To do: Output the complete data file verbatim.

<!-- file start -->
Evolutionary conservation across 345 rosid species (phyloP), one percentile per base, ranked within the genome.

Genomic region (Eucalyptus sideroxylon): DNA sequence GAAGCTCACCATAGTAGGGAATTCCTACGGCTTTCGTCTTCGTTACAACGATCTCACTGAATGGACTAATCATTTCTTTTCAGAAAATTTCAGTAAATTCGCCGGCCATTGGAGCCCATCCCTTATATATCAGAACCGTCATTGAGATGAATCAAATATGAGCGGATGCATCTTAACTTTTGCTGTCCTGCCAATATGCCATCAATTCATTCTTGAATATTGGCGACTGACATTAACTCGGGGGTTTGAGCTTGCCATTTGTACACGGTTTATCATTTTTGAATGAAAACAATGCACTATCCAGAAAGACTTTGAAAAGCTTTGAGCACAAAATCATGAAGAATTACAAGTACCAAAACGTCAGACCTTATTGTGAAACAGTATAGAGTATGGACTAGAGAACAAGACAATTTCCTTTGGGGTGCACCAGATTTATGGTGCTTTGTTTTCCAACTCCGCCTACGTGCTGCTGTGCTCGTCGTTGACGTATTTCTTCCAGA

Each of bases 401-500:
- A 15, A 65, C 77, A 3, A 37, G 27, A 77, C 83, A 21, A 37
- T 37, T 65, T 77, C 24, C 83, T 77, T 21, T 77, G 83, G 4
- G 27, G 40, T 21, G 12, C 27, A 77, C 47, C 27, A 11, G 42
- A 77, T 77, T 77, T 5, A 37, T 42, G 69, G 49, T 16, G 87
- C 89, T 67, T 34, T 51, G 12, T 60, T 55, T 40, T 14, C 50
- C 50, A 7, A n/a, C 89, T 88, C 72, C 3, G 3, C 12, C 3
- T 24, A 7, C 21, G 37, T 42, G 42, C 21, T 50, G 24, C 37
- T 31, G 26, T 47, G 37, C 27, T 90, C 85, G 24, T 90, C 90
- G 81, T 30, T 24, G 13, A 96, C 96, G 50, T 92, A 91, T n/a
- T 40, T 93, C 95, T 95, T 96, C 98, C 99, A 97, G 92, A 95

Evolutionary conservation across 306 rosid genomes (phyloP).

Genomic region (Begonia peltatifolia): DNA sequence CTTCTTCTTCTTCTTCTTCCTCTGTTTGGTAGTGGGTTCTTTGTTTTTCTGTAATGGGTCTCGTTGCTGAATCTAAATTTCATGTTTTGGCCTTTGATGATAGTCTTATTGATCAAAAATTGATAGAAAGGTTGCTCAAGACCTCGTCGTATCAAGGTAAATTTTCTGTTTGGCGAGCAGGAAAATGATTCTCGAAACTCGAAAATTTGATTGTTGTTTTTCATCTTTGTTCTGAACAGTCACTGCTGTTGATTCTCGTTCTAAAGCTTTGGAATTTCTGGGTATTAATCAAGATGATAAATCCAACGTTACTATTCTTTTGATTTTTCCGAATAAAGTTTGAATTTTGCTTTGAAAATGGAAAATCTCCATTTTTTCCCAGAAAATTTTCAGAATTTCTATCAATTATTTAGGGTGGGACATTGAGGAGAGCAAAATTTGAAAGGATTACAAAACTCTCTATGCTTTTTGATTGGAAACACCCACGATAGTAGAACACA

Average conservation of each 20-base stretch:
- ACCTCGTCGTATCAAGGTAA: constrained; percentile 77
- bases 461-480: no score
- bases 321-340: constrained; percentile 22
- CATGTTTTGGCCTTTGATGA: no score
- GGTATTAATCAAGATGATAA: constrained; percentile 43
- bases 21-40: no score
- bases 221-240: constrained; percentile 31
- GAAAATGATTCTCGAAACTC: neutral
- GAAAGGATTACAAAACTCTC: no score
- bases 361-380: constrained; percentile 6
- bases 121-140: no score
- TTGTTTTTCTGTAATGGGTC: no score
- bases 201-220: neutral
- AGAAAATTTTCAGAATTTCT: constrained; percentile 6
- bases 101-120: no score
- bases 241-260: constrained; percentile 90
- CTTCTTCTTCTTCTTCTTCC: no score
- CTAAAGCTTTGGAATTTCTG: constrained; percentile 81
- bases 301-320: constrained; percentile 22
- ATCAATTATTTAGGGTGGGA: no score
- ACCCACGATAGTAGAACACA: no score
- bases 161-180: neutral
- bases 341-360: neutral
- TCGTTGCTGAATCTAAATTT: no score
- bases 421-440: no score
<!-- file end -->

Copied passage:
Evolutionary conservation across 345 rosid species (phyloP), one percentile per base, ranked within the genome.

Genomic region (Eucalyptus sideroxylon): DNA sequence GAAGCTCACCATAGTAGGGAATTCCTACGGCTTTCGTCTTCGTTACAACGATCTCACTGAATGGACTAATCATTTCTTTTCAGAAAATTTCAGTAAATTCGCCGGCCATTGGAGCCCATCCCTTATATATCAGAACCGTCATTGAGATGAATCAAATATGAGCGGATGCATCTTAACTTTTGCTGTCCTGCCAATATGCCATCAATTCATTCTTGAATATTGGCGACTGACATTAACTCGGGGGTTTGAGCTTGCCATTTGTACACGGTTTATCATTTTTGAATGAAAACAATGCACTATCCAGAAAGACTTTGAAAAGCTTTGAGCACAAAATCATGAAGAATTACAAGTACCAAAACGTCAGACCTTATTGTGAAACAGTATAGAGTATGGACTAGAGAACAAGACAATTTCCTTTGGGGTGCACCAGATTTATGGTGCTTTGTTTTCCAACTCCGCCTACGTGCTGCTGTGCTCGTCGTTGACGTATTTCTTCCAGA

Each of bases 401-500:
- A 15, A 65, C 77, A 3, A 37, G 27, A 77, C 83, A 21, A 37
- T 37, T 65, T 77, C 24, C 83, T 77, T 21, T 77, G 83, G 4
- G 27, G 40, T 21, G 12, C 27, A 77, C 47, C 27, A 11, G 42
- A 77, T 77, T 77, T 5, A 37, T 42, G 69, G 49, T 16, G 87
- C 89, T 67, T 34, T 51, G 12, T 60, T 55, T 40, T 14, C 50
- C 50, A 7, A n/a, C 89, T 88, C 72, C 3, G 3, C 12, C 3
- T 24, A 7, C 21, G 37, T 42, G 42, C 21, T 50, G 24, C 37
- T 31, G 26, T 47, G 37, C 27, T 90, C 85, G 24, T 90, C 90
- G 81, T 30, T 24, G 13, A 96, C 96, G 50, T 92, A 91, T n/a
- T 40, T 93, C 95, T 95, T 96, C 98, C 99, A 97, G 92, A 95

Evolutionary conservation across 306 rosid genomes (phyloP).

Genomic region (Begonia peltatifolia): DNA sequence CTTCTTCTTCTTCTTCTTCCTCTGTTTGGTAGTGGGTTCTTTGTTTTTCTGTAATGGGTCTCGTTGCTGAATCTAAATTTCATGTTTTGGCCTTTGATGATAGTCTTATTGATCAAAAATTGATAGAAAGGTTGCTCAAGACCTCGTCGTATCAAGGTAAATTTTCTGTTTGGCGAGCAGGAAAATGATTCTCGAAACTCGAAAATTTGATTGTTGTTTTTCATCTTTGTTCTGAACAGTCACTGCTGTTGATTCTCGTTCTAAAGCTTTGGAATTTCTGGGTATTAATCAAGATGATAAATCCAACGTTACTATTCTTTTGATTTTTCCGAATAAAGTTTGAATTTTGCTTTGAAAATGGAAAATCTCCATTTTTTCCCAGAAAATTTTCAGAATTTCTATCAATTATTTAGGGTGGGACATTGAGGAGAGCAAAATTTGAAAGGATTACAAAACTCTCTATGCTTTTTGATTGGAAACACCCACGATAGTAGAACACA

Average conservation of each 20-base stretch:
- ACCTCGTCGTATCAAGGTAA: constrained; percentile 77
- bases 461-480: no score
- bases 321-340: constrained; percentile 22
- CATGTTTTGGCCTTTGATGA: no score
- GGTATTAATCAAGATGATAA: constrained; percentile 43
- bases 21-40: no score
- bases 221-240: constrained; percentile 31
- GAAAATGATTCTCGAAACTC: neutral
- GAAAGGATTACAAAACTCTC: no score
- bases 361-380: constrained; percentile 6
- bases 121-140: no score
- TTGTTTTTCTGTAATGGGTC: no score
- bases 201-220: neutral
- AGAAAATTTTCAGAATTTCT: constrained; percentile 6
- bases 101-120: no score
- bases 241-260: constrained; percentile 90
- CTTCTTCTTCTTCTTCTTCC: no score
- CTAAAGCTTTGGAATTTCTG: constrained; percentile 81
- bases 301-320: constrained; percentile 22
- ATCAATTATTTAGGGTGGGA: no score
- ACCCACGATAGTAGAACACA: no score
- bases 161-180: neutral
- bases 341-360: neutral
- TCGTTGCTGAATCTAAATTT: no score
- bases 421-440: no score